The Seven Blunders of The World: Leading To Violence?
London, UK - 16th December 2010, 13:40 GMT
Dear ATCA Open & Philanthropia Friends
[Please note that the views presented by individual contributors are not necessarily representative of the views of ATCA, which is neutral. ATCA conducts collective Socratic dialogue on global opportunities and threats.]
The 'Seven Blunders of the World' is a list that Mahatma Gandhi gave to his grandson Arun Gandhi, written on a piece of paper, on their final day together, shortly before his assassination on 30th January 1948. They are:
1. Wealth without work
2. Pleasure without conscience
3. Knowledge without character
4. Commerce without morality
5. Science without humanity
6. Worship without sacrifice
7. Politics without principle
Gandhi outside 10 Downing Street, London,1931
This list grew from Gandhi's search for the roots of violence. He called these the acts of passive violence. If one could prevent these acts of passive violence, Gandhi believed, perhaps greater acts of violence could be averted… What are your views about the seven blunders of the world? Are you witness to any of them in your daily life? Are the trends decelerating, accelerating or stable in your view?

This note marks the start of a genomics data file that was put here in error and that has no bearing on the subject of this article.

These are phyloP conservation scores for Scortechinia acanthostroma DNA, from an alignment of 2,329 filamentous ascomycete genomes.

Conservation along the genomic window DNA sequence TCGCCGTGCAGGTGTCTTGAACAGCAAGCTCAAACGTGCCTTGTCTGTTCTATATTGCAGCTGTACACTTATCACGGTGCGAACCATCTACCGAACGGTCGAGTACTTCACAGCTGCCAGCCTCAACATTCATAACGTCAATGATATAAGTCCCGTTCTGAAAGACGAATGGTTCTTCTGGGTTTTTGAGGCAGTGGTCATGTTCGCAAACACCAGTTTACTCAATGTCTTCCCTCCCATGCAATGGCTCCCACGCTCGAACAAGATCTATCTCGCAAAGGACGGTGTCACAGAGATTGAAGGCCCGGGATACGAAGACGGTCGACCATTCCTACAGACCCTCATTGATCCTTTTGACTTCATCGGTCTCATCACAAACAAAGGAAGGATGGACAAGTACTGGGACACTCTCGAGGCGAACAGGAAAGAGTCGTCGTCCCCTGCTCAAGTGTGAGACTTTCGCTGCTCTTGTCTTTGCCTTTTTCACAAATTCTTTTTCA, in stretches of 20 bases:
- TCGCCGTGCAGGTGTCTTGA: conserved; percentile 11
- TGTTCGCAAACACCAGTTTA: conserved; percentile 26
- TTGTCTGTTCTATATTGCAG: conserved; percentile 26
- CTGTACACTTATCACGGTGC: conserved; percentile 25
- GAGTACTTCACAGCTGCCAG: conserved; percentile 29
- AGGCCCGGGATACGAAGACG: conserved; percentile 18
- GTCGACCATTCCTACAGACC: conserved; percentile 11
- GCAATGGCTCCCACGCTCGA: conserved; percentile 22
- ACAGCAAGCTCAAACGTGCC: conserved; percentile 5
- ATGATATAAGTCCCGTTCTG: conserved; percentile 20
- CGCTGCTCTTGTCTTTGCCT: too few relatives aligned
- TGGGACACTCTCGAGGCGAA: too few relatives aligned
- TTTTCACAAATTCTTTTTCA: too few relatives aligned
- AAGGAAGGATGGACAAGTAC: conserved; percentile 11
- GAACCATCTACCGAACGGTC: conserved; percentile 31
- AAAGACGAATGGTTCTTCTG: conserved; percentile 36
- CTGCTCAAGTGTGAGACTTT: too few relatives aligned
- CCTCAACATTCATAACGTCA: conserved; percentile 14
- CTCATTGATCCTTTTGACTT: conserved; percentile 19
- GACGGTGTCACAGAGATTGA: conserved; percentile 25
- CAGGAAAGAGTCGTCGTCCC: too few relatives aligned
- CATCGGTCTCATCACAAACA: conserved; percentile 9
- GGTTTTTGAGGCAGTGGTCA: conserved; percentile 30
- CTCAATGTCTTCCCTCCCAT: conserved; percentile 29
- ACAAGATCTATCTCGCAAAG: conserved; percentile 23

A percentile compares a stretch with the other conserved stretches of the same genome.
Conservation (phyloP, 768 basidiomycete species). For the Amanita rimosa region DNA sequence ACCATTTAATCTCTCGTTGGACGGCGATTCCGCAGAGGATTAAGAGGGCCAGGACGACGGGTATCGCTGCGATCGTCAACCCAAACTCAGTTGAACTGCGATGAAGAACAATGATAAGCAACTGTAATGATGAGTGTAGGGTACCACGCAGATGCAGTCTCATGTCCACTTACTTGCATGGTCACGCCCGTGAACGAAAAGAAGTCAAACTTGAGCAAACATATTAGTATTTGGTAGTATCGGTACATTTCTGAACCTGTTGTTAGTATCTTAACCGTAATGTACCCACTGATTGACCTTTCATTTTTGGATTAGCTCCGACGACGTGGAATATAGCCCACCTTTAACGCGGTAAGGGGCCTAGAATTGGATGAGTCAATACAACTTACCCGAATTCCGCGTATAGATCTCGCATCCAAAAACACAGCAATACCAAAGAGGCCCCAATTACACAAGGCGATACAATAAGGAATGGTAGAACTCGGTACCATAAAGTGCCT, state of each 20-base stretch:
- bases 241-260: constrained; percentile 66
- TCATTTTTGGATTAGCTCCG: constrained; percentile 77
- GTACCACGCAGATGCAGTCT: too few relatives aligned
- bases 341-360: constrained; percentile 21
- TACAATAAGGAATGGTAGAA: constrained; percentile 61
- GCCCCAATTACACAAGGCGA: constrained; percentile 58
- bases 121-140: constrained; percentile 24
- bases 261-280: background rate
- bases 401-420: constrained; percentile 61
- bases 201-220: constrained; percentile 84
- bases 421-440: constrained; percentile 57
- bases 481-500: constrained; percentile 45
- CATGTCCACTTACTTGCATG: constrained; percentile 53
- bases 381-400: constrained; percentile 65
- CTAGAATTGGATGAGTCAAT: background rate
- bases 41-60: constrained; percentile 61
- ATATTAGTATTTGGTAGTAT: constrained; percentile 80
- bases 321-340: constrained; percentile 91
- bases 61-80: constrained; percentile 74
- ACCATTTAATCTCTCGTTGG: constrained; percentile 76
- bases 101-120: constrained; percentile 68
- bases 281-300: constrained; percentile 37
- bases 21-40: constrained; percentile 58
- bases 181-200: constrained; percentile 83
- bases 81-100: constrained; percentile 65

To Gandhi's original list, Arun Gandhi added an eighth blunder, rights without responsibilities. According to Arun Gandhi, the idea behind the first blunder originates from the feudal and neo-feudal practices of large scale land ownership and wealth management. He also suggests that the first and the second blunders are interrelated.
One can add to these blunders: "Technology without direction", "Connection without community", "Teaching without joy" and "Learning without hope."
Mohandas Karamchand Gandhi was born on 2nd October 1869 in Porbandar, India. He came to study law at the University College London, England, in 1888 and worked as a Barrister in South Africa towards the end of the 19th century. Based on his experiments with non-violence, he led India's movement for independence from British rule and is one of the most respected spiritual and political leaders of the 20th century. In 1948 he was assassinated by an extremist who opposed his tolerance for all creeds and religions. Gandhi is honoured by his people as the father of the Indian nation and is called 'Mahatma', which means Great Soul.
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